Sao Tome Island travel guide
The further south you go on Sao Tome Island, the less villages there are. Porto Alegre is the last village on the east coast. From the distance it looks like a beautiful fishing village framed by tall coconut palms, however up close it's a bit more grim - but not necessarily less interesting. The people are easy going and used to nosy blancos as there are several resorts in the area.
Clothes washing in the countryside in Sao Tome is mostly done in the rivers - along with dishwashing and sometimes bathing. Then all the materials are laid out to dry in the sun. This is not an unusual practice in Africa, but the clean rivers and lack of garbage is. Sao Tome is great - also in this regard.
Driving in Sao Tome is really spectacular and the northwest road isn't any different. For long sections, the road follows the wild coastline and offers unmatched views of stone beach after stone beach. Near the very end, at the village of Santa Catarina, is what probably is the only tunnel in Sao Tome. The tunnel is another popular photo opportunity.
Santa Catarina is the last village before the main road turns to jungle road. There are many wooden canoes and a few street venders - else not much. But the roadtrip to Sante Catarina is spectacular with views of the forest covered mountains and black sand and stone beaches.
Half of Santana Beach is taken up by the village while the other half is occupied by the luxury resort Santana Club. The resort has jacuzzi, infinity pool and swaying palms, the local section has fishing boats and swaying palms. It's a bit of a contrast between the resort guests and the villagers, but they seem to coexist in harmony.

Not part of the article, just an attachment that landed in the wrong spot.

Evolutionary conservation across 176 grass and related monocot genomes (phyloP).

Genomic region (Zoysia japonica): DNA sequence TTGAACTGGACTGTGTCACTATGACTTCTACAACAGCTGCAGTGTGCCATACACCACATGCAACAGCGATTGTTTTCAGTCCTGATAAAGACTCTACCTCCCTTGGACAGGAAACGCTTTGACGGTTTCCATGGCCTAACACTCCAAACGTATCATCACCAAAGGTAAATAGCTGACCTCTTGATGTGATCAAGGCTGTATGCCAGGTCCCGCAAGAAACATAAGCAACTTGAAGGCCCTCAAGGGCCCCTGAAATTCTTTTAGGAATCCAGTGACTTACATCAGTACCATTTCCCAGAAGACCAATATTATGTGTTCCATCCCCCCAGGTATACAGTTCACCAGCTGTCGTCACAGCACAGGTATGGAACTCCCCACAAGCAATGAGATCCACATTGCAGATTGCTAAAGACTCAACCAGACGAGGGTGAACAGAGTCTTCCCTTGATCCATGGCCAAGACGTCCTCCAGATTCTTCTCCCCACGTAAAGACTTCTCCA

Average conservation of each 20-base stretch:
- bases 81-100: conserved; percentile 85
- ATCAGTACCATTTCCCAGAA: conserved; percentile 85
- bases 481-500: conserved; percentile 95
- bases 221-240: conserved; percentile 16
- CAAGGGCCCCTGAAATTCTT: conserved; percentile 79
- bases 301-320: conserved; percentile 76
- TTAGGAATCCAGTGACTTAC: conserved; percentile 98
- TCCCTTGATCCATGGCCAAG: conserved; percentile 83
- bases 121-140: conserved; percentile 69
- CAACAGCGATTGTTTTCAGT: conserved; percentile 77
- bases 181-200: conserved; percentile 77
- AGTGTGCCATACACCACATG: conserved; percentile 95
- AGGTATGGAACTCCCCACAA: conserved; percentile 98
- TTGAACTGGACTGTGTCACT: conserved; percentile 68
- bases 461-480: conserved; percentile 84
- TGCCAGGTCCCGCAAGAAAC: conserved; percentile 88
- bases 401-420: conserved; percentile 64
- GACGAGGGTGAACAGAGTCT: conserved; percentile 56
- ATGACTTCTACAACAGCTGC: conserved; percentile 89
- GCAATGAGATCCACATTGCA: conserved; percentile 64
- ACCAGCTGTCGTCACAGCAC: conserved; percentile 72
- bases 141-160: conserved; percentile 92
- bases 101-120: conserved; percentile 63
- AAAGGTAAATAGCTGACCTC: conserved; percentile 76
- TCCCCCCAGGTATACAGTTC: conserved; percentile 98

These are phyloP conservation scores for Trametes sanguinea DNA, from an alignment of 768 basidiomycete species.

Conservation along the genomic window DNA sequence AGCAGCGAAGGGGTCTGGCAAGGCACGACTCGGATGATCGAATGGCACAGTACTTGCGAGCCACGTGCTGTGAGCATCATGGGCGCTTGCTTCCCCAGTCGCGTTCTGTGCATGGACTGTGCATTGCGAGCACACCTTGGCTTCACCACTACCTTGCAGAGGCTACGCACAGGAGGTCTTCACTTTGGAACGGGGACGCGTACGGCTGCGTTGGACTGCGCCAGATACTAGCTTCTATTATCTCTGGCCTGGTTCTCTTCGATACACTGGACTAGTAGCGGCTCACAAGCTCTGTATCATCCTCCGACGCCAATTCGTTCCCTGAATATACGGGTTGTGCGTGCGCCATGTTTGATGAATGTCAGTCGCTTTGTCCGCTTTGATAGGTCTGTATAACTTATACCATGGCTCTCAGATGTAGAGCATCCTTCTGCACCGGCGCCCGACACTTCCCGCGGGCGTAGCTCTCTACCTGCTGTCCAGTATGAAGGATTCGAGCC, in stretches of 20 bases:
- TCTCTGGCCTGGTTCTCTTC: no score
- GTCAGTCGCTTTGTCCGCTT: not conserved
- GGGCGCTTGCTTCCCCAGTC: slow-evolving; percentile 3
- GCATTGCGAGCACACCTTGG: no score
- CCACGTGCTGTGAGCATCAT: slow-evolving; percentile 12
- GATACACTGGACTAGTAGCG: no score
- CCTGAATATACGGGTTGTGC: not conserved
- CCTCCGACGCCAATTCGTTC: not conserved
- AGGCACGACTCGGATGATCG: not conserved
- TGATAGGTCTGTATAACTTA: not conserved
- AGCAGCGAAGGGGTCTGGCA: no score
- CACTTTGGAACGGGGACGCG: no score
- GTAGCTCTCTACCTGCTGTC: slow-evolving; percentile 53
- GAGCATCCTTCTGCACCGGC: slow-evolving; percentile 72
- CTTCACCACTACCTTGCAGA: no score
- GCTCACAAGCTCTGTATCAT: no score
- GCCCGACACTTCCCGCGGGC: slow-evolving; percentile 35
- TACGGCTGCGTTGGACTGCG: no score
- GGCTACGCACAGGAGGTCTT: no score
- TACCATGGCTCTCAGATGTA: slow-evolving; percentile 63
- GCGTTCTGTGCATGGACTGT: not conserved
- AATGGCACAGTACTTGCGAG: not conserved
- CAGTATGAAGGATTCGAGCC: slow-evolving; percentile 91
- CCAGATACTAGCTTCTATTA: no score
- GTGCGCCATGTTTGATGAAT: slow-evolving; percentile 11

The central highlands have many waterfalls, but São Nicolau Waterfall is probably one of the easiest to reach, as it's right next to the road. The winding and bumpy mountain road has beautiful views over green gardens and lush jungle and is a destination of its own. There is a natural pool at the base, where you can take a chilled dip.
The capital of São Tomé and Príncipe is also called São Tomé. Though a third of the nation's total population of about 200,000 lives here, it feels like a giant village, wonderful lively and compact. Most buildings are worn out, even the colonial ones, but the town has plenty of charm and character. The waterfront is interesting and so is the open market, if you like people watching.
This hike goes through six pitch-black tunnels with water channels high up in the jungle-covered mountains close to the Obo National Park. It's a 3-5 hours roundtrip back to the parking place (where the mark on the map is). The first bit takes you uphill through the jungle, while following a water pipe. The trail becomes narrow at some points with dangerous steep drops. Keep going to you get to a proper bridge with trails on both sides, do not cross but stick to the trail on the same side. A viaduct will soon cross the trail high above your head. Follow it to the first tunnel. Though the water runs in a separate channel, the path is muddy or just full of water. Angolares Waterfall will be right after the first tunnel. The second tunnel is really long with two bends and the third tunnel is full of small bats. Bring flashlight and proper footwear. It's a truly unique hike, which has no match anywhere in the world (to our knowledge).
As you travel towards Santa Catarina from Neves on the nordwest coast of Sao Tome Island, the road makes a steep descend. From the top is a magnificent view of the stone beach below, where there normally are many wooden canoes, some in the making. The viewpoint is a mandatory photo stop.